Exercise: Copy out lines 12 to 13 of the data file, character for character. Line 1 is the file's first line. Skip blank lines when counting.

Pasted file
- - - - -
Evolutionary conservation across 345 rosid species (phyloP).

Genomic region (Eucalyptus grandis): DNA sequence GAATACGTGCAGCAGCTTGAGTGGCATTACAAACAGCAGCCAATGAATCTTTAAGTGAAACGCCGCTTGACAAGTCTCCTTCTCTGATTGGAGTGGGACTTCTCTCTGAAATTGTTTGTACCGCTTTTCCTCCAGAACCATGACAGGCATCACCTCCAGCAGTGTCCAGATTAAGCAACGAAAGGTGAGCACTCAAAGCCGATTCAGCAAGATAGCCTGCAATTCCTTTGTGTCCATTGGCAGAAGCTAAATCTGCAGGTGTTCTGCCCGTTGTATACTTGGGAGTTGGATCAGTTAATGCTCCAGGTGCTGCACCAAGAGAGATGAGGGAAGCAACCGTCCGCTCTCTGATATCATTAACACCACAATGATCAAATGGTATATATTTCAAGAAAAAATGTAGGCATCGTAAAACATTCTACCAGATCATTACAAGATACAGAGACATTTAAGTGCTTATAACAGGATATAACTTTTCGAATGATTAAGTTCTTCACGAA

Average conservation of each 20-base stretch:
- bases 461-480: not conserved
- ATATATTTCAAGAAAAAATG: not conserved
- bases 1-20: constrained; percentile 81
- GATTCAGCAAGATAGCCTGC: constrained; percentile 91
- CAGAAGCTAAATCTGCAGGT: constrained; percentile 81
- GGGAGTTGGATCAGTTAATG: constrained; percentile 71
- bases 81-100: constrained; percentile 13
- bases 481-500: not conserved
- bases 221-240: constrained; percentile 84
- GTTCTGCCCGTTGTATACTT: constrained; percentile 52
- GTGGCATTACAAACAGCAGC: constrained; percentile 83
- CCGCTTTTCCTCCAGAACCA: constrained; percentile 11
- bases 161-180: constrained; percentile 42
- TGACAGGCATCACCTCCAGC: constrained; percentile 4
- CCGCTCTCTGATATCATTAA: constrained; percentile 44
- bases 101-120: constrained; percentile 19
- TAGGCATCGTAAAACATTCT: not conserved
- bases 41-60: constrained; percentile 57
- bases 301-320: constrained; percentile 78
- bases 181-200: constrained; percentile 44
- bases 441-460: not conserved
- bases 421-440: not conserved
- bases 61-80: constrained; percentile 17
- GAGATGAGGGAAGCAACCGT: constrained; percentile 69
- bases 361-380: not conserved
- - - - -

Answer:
- bases 221-240: constrained; percentile 84
- GTTCTGCCCGTTGTATACTT: constrained; percentile 52